5 Dec 2020 10:45 AM GMT
The Bombay High Court on Wednesday directed a petitioner challenging the constitutional validity of the Epidemic Diseases Act to deposit Rs. 1 lakh with the registry in order for it to be heard or else it will be dismissed opining that prima facie the said PIL is vexatious.Division bench of Chief Justice Dipankar Datta and Justice GS Kulkarni were hearing the Public Interest Litigation filed...
The Bombay High Court on Wednesday directed a petitioner challenging the constitutional validity of the Epidemic Diseases Act to deposit Rs. 1 lakh with the registry in order for it to be heard or else it will be dismissed opining that prima facie the said PIL is vexatious.
Division bench of Chief Justice Dipankar Datta and Justice GS Kulkarni were hearing the Public Interest Litigation filed by lawyer Harshal Mirashi who sought lifting of lockdown restrictions imposed after both the State and Central governments invoked the Epidemic Diseases Act.
After hearing the petitioner in person, the bench observed-
"We are prima facie of the opinion that this is a vexatious writ petition filed as a Public Interest Litigation. In exercise of the powers conferred by Rule 7A of the Bombay High Court Public Interest Litigation Rules, 2010, we call upon the petitioner to put in a security amount of Rs.1 Lakh within a week from date. If such security amount is put in, the writ Petition shall be listed on the following working day for further consideration. In the event, however, the security amount is not put in, the writ petition shall stand dismissed without reference to the Bench."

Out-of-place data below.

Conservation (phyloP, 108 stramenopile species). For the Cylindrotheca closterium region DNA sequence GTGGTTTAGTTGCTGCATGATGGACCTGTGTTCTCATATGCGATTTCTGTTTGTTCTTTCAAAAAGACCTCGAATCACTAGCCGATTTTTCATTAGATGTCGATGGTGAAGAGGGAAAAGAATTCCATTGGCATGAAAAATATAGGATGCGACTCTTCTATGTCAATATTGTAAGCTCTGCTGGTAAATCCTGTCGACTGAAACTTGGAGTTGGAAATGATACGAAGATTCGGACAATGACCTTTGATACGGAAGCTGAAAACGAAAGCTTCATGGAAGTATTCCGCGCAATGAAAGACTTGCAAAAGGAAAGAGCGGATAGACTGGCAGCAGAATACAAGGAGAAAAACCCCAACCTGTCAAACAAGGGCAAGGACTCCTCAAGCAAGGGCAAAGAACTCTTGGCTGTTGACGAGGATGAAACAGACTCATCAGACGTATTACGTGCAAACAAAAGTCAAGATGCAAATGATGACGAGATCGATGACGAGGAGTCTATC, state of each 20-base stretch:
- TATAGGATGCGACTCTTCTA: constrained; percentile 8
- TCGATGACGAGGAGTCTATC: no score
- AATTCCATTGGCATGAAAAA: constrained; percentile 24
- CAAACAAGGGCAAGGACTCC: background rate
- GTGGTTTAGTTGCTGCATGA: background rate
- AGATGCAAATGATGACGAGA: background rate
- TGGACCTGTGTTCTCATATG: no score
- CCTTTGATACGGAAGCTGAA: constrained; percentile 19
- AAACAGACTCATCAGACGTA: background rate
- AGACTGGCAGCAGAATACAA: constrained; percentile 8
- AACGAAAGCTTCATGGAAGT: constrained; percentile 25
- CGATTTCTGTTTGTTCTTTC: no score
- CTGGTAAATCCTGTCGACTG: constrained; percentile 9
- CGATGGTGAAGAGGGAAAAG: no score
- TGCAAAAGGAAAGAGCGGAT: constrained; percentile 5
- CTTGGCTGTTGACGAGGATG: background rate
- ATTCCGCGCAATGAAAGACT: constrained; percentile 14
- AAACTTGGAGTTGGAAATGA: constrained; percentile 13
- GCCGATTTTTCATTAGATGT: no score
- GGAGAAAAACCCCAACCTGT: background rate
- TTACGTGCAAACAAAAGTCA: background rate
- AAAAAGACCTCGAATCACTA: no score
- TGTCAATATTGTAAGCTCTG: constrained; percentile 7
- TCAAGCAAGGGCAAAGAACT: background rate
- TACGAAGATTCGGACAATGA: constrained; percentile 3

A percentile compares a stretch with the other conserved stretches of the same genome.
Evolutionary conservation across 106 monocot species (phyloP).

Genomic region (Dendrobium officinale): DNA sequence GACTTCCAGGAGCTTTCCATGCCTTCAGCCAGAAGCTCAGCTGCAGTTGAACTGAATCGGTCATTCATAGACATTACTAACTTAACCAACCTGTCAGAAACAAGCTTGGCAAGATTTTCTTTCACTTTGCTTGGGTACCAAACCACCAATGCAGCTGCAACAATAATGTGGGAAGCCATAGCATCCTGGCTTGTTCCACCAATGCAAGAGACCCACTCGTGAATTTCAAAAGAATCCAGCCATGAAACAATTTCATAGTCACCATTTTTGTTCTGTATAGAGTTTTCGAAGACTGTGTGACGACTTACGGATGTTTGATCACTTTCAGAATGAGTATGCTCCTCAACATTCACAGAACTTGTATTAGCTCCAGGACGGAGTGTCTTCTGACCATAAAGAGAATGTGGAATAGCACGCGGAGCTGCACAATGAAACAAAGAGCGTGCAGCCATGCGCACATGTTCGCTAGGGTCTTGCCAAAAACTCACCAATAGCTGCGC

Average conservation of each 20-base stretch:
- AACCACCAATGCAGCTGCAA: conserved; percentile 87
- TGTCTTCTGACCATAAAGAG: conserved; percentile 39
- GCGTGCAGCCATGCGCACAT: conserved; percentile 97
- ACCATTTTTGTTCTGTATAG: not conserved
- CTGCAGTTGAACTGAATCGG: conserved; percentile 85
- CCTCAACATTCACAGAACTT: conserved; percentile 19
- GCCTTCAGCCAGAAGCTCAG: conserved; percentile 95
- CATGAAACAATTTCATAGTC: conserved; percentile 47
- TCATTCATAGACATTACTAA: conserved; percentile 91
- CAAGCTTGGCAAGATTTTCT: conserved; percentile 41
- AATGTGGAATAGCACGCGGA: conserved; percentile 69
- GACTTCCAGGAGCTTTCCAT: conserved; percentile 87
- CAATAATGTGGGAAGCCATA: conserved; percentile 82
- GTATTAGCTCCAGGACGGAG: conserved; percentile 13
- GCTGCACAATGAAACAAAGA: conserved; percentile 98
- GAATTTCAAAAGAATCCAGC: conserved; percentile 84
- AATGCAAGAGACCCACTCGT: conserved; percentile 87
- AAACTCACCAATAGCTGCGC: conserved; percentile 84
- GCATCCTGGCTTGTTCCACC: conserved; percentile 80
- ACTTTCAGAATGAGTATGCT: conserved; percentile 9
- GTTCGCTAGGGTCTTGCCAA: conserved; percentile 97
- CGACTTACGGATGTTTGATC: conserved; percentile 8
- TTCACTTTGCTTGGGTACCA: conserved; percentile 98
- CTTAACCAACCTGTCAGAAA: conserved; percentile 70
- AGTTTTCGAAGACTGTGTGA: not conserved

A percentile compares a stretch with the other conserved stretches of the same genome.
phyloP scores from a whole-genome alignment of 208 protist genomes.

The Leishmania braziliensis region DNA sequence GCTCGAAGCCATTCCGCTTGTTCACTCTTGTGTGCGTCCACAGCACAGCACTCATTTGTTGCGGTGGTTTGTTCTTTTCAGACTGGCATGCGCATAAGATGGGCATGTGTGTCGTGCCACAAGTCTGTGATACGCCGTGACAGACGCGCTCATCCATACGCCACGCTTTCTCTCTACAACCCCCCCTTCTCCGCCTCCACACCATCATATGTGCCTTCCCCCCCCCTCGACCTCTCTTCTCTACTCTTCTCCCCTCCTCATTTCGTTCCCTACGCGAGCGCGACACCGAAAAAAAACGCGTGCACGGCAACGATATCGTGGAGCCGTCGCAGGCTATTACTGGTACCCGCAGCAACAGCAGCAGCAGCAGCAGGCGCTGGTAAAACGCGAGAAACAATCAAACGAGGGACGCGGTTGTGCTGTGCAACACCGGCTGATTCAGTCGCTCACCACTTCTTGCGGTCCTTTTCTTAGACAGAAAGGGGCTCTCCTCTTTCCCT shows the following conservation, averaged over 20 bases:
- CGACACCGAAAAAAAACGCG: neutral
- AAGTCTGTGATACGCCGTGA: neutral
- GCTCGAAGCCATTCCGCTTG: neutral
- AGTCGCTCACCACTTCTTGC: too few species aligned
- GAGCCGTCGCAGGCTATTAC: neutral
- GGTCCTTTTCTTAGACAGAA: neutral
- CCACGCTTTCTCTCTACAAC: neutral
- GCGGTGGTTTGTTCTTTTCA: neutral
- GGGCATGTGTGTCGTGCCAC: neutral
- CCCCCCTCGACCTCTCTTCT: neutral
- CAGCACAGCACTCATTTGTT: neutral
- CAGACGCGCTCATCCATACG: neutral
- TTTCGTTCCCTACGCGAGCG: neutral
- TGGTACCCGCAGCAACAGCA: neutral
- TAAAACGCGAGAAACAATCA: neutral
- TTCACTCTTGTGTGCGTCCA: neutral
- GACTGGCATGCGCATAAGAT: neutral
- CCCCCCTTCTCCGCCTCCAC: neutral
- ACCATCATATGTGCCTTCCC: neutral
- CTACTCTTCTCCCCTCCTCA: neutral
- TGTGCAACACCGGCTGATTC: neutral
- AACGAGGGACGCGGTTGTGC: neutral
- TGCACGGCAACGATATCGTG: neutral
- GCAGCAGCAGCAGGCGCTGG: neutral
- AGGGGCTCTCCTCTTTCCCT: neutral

The petitioner had initially approached the apex court in the matter and the case had come up for hearing before the bench of Justice DY Chandrachud and Justice Indira Banerjee. The bench had asked the petitioner at the outset-
"What kind of a writ petition have you filed? Don't you have something called the High Court of Judicature of Bombay?"
When the petitioner responded saying Epidemic Diseases Act is a Central Act, Justice Chandrachud had said-
"We have the power, but the High Courts also do have the power to consider the validity of any law or to strike it down. Since the High Courts also have the power, it is desirable to go to the High Court!",
Both the judges noted that they have struck down laws sitting as High Court judges and observed that an efficacious and alternative remedy exists before the High Court under Article 226. Thus, the Supreme Court granted the petitioner liberty to withdraw the plea. Thereafter the petitioner approached the High Court.
Click Here To Download Order